Here's Why You'll Never Meet Mr. Darcy On Tinder

Two experts explain why romance was just better back in the time of corsets and cravats.

If you've ever swooned over "Pride and Prejudice" or wished you could move to "Mansfield Park," you're undoubtedly aware that romance has changed a lot over the years.

Sometimes for the better, obviously: There's the convenience of internet dating, and the lack of restrictive underwear, and the part where you don't have to worry anymore that you'll be doomed to permanent spinsterhood if you're not married by the age of 22.

On the other hand, though… well, let's put it this way: Mr. Darcy would never send Elizabeth Bennett an unsolicited pic of his wiener.

Love is a weird game nowadays, and nobody seems to know how to play it. Which is probably why, when we want a story to make us swoon, we often opt for one that was set in a time before smartphones, or the internet, or even electricity. But what is it about those old-school, Regency-era love affairs that makes them the gold standard for romance? Do we all just secretly wish we could go back to a time when the dating norms were as structured and unforgiving as the underwear?

We asked two experts to weigh in.

  • The easier it is for love to win, the harder it is to write a good story about it.

    Patrice Kindl knows firsthand that old school love stories are just more fun to tell: She's the author of "A School for Brides," a new homage to classic Regency romances that hit bookstores this week.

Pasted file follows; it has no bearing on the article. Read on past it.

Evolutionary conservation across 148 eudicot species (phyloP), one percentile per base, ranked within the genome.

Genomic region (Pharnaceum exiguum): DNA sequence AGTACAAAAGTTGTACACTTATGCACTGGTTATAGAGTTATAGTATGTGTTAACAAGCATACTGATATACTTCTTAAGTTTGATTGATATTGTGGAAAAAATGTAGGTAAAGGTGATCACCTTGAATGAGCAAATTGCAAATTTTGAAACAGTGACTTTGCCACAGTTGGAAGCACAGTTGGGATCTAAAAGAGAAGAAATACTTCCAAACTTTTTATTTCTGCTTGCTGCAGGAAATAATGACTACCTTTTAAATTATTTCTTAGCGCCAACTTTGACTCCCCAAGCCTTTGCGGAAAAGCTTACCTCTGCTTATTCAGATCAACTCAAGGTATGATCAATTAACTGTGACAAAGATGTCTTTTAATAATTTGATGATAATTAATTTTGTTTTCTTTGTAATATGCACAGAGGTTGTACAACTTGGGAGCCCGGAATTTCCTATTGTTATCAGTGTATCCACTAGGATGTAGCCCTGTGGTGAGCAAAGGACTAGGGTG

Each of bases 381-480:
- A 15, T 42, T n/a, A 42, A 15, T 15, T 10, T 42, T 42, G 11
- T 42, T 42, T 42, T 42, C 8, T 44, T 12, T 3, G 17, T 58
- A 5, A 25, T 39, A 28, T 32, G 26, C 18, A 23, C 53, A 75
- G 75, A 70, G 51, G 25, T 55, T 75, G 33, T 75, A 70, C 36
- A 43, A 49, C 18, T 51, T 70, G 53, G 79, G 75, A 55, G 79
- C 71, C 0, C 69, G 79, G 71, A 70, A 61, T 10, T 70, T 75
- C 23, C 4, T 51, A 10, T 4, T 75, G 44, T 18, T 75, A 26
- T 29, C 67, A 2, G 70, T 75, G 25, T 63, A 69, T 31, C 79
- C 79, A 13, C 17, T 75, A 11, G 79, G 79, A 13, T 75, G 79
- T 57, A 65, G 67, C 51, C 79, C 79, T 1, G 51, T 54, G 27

"Modern romance is hard to write because there aren’t enough reasons why true love should not win out," Kindl told MTV News via email. "Parents don’t have the power they once had over their children. But several hundred years ago there were endless reasons why two loving hearts should not become one: status, money, religion, family feuds, and so on and so on."

  • But true romance requires free will on all sides

    Obstacles plus uncertainty equals more romantic drama, but one of the things that shouldn't stand in the way of your love story is the woman's right to self-determination. We wouldn't want to see a strong female character forced into a marriage against her will, and that might be one reason why so many great romances are set within this very narrow time period.

    "My theory is that this era was the moment in history when women began to emerge from millennia of being entirely subject to their male family members," Kindl wrote. "For the first time it was generally accepted (at least in England) that a young woman had the right of refusal. She could not propose marriage – no, certainly not – but she could say yea or nay, and her decision would be accepted as final."

    Imagine if Lizzie Bennett hadn't been allowed to turn down the insipid Mr. Collins? The horror!

  • And of course, the trappings of the era aint bad, either.

    A P.S. from the author: "Don’t forget the gorgeous clothes and clever repartee!"

  • But that's fiction: What about real life?

    Do we really want to go back to the days of fewer choices, chaperoned dates, and no premarital sex, ever? According to Dr. John Van Epp, a clinical counselor and author of "How to Avoid Falling in Love with a Jerk," the answer is no — but in the Wild West of modern dating, a few Austen-esque rules wouldn't hurt.

    "Equality of women wasn't then what it is today, and that's historically shameful. You wouldn't want to go back to that. But when there are no taboos, too much individual freedom starts to feel anxiety-provoking — like you have no right to be bothered by what someone else does," he told MTV News.